A coalition of Internet advocacy organizations and individuals are launching a week of action to combat the CISPA, the Cyber Intelligence Sharing and Protection Act.
Viewing CISPA as one of the greatest threats to Internet users since SOPA, the coalition intends to leverage popular outrage to oppose the dangerously broad cybersecurity bill.
The objectionable provisions of CISPA include:
The coalition believes that legislation intended to enhance our computer and network security must not sacrifice long-standing civil liberties and protections.
Participating organizations (updated on a daily basis throughout the week)
EFF is a proud member of the Internet Defense League, a loose coalition of websites dedicated to Internet freedom. Inspired by the success of the SOPA blackouts, the Internet Defense League gives its members the ability to show visitors an action button or banner.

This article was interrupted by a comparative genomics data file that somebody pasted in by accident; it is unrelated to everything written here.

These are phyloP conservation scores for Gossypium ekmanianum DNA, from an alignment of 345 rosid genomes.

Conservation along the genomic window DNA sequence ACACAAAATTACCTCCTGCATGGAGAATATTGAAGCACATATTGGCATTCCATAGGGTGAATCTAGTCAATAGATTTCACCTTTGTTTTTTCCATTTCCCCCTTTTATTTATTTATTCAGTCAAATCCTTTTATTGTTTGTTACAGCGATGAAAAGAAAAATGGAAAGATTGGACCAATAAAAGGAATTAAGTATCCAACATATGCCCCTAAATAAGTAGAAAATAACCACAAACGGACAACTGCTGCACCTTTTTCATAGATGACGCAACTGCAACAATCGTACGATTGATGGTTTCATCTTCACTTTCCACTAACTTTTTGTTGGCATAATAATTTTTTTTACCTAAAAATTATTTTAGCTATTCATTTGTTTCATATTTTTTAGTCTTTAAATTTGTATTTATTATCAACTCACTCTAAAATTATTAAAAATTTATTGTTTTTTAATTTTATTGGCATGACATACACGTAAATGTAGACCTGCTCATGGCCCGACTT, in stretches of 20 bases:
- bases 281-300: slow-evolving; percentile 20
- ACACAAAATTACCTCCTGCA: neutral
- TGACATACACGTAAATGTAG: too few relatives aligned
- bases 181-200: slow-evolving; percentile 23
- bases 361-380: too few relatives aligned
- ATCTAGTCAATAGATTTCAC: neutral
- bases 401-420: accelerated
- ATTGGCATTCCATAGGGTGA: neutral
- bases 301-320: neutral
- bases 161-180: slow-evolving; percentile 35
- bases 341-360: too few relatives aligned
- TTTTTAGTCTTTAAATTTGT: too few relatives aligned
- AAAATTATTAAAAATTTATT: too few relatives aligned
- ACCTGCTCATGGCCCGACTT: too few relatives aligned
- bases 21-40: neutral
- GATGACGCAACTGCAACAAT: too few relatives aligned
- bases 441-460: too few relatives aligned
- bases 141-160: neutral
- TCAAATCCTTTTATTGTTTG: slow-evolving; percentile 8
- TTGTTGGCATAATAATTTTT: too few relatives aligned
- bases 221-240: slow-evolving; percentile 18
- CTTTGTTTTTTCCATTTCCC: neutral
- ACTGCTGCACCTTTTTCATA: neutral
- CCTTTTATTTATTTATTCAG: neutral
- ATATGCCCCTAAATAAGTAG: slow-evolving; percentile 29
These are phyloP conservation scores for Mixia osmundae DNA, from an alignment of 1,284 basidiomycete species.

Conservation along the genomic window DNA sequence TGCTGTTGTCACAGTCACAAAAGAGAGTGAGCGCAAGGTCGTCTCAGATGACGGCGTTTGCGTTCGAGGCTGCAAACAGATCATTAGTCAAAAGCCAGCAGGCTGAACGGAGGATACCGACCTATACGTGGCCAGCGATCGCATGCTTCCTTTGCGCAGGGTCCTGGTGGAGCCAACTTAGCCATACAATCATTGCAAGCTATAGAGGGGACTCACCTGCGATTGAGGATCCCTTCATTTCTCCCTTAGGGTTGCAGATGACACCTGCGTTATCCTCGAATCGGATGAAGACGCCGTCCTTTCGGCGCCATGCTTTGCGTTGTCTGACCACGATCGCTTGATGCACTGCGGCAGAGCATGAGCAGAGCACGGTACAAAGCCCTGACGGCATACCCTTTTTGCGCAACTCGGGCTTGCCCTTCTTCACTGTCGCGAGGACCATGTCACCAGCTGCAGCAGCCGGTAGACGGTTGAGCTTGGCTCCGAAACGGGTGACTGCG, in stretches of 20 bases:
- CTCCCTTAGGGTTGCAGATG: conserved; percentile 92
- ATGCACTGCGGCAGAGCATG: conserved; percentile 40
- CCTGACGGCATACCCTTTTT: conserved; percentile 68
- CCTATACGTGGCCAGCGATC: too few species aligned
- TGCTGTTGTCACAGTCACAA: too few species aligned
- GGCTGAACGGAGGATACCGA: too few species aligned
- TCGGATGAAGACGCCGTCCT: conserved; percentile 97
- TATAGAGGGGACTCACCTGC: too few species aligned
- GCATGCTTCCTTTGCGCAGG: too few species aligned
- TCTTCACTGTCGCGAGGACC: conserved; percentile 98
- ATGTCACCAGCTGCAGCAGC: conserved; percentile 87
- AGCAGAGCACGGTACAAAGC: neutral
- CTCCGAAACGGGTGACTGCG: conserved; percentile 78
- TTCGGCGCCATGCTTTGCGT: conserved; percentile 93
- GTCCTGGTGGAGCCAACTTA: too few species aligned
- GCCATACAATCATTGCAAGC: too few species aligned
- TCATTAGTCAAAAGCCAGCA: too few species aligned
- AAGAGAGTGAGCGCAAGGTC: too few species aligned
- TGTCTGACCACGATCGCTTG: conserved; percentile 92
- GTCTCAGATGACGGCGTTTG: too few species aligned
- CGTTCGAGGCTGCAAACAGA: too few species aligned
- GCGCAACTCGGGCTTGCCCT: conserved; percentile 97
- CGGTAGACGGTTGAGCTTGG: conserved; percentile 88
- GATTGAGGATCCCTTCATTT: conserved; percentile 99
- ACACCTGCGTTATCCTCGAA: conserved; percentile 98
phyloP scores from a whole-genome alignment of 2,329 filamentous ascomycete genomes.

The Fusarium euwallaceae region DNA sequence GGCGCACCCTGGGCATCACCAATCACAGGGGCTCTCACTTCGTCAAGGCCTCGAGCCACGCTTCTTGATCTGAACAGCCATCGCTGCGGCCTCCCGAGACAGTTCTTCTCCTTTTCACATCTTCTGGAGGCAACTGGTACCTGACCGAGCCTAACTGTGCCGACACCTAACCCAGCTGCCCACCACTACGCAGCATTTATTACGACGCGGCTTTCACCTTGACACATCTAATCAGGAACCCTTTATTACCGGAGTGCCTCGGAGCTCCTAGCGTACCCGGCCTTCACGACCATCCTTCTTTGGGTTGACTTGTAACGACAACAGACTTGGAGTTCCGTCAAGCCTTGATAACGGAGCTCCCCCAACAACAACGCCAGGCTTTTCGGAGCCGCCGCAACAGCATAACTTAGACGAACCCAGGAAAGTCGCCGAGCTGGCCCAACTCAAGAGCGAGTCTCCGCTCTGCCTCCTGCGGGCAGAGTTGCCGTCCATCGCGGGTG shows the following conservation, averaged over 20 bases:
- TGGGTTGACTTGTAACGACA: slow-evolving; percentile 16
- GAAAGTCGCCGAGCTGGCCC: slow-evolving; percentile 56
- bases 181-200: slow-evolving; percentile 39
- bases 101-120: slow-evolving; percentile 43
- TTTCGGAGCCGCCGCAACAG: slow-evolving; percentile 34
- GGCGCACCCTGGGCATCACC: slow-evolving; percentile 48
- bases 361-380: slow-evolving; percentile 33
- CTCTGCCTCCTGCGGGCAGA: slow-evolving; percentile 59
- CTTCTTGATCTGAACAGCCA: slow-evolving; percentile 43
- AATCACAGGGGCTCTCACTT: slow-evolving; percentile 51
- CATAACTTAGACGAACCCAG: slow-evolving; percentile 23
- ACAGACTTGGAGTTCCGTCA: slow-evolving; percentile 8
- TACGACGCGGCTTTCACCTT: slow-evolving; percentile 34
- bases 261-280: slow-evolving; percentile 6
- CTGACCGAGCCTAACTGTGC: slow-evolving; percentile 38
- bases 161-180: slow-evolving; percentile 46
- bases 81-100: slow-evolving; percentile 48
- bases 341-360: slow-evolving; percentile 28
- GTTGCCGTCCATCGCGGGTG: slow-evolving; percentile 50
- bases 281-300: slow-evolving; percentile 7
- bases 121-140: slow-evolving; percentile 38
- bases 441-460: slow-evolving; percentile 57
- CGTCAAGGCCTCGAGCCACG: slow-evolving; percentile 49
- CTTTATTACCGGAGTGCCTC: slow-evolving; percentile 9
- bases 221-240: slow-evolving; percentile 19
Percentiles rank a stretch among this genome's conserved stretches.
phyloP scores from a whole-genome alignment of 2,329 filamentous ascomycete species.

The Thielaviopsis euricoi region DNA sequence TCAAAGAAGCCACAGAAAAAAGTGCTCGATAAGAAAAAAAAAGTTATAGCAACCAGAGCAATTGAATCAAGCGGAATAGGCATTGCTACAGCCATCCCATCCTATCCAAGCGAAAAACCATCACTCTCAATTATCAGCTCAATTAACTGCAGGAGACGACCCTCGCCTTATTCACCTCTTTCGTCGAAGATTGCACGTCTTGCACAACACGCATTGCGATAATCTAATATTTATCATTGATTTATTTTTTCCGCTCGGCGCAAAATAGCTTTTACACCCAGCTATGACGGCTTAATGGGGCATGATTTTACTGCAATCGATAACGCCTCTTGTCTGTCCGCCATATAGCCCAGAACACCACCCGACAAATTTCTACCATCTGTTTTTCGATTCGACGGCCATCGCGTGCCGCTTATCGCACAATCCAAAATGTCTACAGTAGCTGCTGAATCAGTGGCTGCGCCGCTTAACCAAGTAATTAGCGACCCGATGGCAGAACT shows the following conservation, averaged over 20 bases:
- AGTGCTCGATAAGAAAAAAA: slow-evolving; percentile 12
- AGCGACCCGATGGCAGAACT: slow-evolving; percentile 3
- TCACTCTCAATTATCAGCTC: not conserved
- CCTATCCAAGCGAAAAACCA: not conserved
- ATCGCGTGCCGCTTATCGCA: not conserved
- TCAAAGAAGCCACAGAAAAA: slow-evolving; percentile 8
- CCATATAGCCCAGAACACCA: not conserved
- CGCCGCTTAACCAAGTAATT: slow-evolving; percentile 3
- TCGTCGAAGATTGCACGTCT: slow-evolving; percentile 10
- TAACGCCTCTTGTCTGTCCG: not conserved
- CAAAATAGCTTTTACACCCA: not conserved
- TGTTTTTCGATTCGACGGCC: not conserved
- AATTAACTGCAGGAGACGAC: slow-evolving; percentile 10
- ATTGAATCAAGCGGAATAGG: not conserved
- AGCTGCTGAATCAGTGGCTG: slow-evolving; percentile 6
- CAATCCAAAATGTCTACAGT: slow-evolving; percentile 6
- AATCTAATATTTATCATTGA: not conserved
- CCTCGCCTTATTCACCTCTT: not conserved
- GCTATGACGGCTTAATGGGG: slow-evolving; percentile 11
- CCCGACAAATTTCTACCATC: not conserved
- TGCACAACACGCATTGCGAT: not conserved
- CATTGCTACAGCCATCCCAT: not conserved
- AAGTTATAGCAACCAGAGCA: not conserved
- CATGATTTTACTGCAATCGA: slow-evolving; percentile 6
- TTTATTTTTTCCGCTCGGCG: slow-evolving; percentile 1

Another way to join our week of action against CISPA is to write about the dangers behind this broad cybersecurity bill. A blog post, a Facebook update, or even a tweet (using the hashtag #CISPAalert) linking to our action alert could go a long way in helping stop CISPA.
We have a number of blog posts up about CISPA's problems, including a general overview post; a thorough FAQ; how it's unnecessary alongside Obama's cybersecurity Executive Order; and a serious loophole in the bill where vague language could give the government broad access. We encourage you to read up and educate your networks—through post or tweet—about CISPA's dangers.
We've built an easy-to-use (and easy-to-share) Twitter tool to help you contact members of the House Intelligence Committee and express your major concerns with CISPA. Tweet at Congress, embed the tool on your own site, and spread the word about the CISPA's issues.
As this week goes on, we'll be posting more updates, actions, and analyses around CISPA. This bill is riddled with a number of flaws that threaten our right to privacy. Be sure to check back often.